Saturday, March 19, 2011

Sibling Solidarity

A week ago, before leaving to return back to college after her two week spring break, Sydney remarked what a "cool younger brother" she has in Paul.

As my son's basketball season ended today he walked up to his older sister Emma to say "Thank you for coming to a lot of my games this year".

A few minutes ago, I heard Emma calling her older sister Sydney on Skype to ask her which outfit she should wear on her date tonight.

My three children have their squabbles of course, but their relationships with one another are incredibly strong. They have years worth of inside jokes and they continuously make each other laugh. They take time to listen to one another also, and in times of sadness, frustration, or stress, each is quick to lend support. What joy they bring to this house! What joy they bring to my husband and I.

With 3 years 5 months between my first two children, and with Paul coming along 4 years and 5 months after Emma, perhaps the spacing between each child had something to do with their security in and their enjoyment of one another. I don't know. But I do know that my kids have always been close. They have been one another's best friends for much of their lives. I remember thinking that Sydney was the center of Emma's universe when she was a baby. And when Paul was little, Emma was his constant playmate and Sydney was his protector. Sydney as the oldest set the tone; she's been an amazing role model for the younger two. Yet Emma as the middle child has been flexible and loyal to each of her siblings. Paul the youngest, values each relationship he has with his two sisters. He has a maturity beyond his years which makes that easier.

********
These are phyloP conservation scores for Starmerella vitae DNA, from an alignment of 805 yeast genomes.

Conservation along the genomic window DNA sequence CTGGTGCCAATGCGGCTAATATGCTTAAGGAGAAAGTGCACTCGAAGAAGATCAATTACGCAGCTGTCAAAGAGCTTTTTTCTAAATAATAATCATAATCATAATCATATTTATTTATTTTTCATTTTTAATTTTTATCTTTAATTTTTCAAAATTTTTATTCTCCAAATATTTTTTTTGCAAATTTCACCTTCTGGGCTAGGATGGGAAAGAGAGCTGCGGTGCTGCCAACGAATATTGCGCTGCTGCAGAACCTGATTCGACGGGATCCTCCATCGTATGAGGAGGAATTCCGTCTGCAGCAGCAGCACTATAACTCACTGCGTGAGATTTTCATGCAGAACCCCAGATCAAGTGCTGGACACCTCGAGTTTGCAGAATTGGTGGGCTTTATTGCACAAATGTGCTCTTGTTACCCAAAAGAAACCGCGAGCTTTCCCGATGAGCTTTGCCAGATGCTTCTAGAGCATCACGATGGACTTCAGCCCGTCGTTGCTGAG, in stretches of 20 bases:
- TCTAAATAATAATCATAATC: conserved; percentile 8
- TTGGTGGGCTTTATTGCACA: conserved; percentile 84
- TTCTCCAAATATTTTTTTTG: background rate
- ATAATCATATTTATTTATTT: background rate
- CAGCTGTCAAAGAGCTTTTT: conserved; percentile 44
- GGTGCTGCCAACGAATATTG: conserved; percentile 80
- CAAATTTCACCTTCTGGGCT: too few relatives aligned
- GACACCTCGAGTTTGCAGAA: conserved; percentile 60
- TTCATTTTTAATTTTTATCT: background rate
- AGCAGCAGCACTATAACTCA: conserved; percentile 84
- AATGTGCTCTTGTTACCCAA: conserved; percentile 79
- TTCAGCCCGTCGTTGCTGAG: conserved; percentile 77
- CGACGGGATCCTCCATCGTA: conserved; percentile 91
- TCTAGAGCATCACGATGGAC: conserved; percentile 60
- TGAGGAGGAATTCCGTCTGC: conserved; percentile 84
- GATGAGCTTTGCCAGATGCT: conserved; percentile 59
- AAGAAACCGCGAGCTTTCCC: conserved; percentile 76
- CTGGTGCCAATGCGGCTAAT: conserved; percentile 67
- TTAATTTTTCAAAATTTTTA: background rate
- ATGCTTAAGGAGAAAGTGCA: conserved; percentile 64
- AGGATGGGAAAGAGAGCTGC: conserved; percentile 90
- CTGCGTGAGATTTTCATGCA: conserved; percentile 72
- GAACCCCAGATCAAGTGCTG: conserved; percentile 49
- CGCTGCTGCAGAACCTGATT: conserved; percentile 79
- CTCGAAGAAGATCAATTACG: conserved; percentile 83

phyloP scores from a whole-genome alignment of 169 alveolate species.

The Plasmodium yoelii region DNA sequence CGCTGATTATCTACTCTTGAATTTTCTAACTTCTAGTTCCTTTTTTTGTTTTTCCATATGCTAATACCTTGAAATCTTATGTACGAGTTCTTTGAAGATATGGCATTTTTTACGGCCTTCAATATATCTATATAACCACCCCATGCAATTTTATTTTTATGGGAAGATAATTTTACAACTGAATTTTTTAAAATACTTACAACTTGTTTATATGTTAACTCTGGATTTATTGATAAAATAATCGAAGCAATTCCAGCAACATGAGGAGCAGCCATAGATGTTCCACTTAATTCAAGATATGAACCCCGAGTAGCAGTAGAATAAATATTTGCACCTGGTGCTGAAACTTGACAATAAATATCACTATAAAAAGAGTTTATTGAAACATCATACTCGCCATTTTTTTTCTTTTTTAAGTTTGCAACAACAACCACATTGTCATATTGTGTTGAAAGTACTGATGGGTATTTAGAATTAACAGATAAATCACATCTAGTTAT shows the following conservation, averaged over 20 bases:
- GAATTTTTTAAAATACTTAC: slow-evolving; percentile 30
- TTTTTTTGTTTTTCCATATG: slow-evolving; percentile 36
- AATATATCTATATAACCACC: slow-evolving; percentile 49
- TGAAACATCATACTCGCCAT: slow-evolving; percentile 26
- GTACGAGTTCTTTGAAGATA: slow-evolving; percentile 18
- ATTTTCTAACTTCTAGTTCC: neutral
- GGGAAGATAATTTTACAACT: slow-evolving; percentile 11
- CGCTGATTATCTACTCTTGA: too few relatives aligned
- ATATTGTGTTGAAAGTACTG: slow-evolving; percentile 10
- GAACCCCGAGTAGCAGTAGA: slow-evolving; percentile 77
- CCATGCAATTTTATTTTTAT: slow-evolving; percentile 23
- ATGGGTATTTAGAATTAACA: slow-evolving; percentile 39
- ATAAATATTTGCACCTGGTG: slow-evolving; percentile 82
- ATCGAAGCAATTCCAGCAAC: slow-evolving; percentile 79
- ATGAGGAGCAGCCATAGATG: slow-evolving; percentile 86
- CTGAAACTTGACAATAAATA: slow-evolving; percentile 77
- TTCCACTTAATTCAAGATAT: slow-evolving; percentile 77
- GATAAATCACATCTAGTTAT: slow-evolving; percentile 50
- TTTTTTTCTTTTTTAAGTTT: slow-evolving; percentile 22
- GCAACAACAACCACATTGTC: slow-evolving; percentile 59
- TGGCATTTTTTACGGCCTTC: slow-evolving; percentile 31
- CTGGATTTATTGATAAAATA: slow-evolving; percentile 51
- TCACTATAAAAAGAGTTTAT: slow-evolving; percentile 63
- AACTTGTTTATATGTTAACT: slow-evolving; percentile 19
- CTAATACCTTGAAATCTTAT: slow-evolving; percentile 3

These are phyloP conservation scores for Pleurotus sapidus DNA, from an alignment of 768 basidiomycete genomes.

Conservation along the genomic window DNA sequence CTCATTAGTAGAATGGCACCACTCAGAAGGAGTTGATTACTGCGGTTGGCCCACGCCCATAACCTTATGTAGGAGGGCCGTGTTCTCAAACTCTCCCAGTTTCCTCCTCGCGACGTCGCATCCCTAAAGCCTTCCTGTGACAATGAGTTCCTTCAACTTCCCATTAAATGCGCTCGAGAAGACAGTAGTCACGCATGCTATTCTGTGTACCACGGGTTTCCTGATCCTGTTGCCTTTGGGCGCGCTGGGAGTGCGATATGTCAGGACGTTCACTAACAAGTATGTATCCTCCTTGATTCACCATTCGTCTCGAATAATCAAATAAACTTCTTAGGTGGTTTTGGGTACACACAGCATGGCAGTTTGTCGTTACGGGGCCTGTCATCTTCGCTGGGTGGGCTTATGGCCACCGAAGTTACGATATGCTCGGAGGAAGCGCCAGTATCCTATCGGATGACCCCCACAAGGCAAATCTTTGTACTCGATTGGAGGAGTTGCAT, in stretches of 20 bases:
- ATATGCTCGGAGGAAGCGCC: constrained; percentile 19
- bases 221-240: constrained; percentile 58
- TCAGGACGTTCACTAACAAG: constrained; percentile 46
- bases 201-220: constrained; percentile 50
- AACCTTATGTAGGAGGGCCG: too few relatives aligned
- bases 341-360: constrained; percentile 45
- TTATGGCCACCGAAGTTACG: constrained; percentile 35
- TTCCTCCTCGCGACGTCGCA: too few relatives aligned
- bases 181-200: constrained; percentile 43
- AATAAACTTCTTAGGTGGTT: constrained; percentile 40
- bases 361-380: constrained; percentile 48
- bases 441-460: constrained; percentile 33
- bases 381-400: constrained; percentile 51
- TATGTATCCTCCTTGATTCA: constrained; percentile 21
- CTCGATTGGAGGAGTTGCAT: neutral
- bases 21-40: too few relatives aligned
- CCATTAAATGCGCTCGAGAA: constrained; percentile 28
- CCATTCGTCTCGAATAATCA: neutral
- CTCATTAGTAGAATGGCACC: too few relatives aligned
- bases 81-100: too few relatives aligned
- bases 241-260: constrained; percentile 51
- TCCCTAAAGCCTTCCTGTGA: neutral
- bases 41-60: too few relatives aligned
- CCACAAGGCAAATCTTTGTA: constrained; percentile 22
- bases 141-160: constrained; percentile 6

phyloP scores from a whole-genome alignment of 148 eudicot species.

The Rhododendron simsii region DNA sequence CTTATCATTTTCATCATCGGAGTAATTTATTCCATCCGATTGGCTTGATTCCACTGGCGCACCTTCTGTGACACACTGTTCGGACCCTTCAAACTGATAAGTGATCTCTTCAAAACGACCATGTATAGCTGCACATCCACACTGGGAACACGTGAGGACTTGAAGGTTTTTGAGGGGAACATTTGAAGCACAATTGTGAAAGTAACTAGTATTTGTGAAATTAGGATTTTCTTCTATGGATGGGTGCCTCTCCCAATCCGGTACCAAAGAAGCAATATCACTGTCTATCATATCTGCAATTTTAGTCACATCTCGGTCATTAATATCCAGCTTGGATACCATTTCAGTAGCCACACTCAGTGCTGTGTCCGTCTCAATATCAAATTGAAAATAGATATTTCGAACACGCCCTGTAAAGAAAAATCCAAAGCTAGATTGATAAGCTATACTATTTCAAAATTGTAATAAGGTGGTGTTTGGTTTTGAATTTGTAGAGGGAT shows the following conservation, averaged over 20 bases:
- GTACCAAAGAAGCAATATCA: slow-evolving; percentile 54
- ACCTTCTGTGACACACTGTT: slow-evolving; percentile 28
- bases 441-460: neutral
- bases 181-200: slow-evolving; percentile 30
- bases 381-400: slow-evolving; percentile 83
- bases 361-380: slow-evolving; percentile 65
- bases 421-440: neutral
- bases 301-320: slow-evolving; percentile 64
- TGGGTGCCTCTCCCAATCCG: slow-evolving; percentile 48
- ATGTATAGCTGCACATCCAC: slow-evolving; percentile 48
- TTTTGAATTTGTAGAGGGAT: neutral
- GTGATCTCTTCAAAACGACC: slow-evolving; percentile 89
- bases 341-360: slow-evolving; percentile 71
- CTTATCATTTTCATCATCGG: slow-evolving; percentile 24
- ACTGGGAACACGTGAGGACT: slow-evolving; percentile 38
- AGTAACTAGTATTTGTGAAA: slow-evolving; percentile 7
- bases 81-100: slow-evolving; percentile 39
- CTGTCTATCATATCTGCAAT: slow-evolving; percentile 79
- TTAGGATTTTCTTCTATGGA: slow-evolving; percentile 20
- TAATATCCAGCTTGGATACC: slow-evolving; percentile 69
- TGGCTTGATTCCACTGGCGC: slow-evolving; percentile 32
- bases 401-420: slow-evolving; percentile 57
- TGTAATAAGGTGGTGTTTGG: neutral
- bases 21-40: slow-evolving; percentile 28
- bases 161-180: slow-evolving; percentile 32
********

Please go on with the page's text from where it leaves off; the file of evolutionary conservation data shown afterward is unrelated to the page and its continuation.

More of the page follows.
The past several months have brought many unique challenges to our family. Yet despite the trials, the five of us have come to realize how incredibly strong and loving we are as a family and we've pulled one another closer. Tough times have taught us how very lucky we are to have had such peace in our household all these years. Knowing this is not the case for all families, I will never take that for granted.

Years ago people told me how very lucky I was to have my children getting along as well as they were. One woman told me, "That'll change as they get older. They'll grow apart. They'll stop playing with one another and their friendships with others will come between them". I don't think I had much of a response to that at the time. But I remember thinking, "We'll see. We'll see about that". Well, I am going to hold on to the memory of how tightly Paul hugged his sister when she came home for the holidays, and I am going to remember how proudly his sisters watched him play in his basketball games, and I am going to scoff at anyone who dares question the solidity of these three siblings.

There is nothing like living in a household of best friends.

1 comment: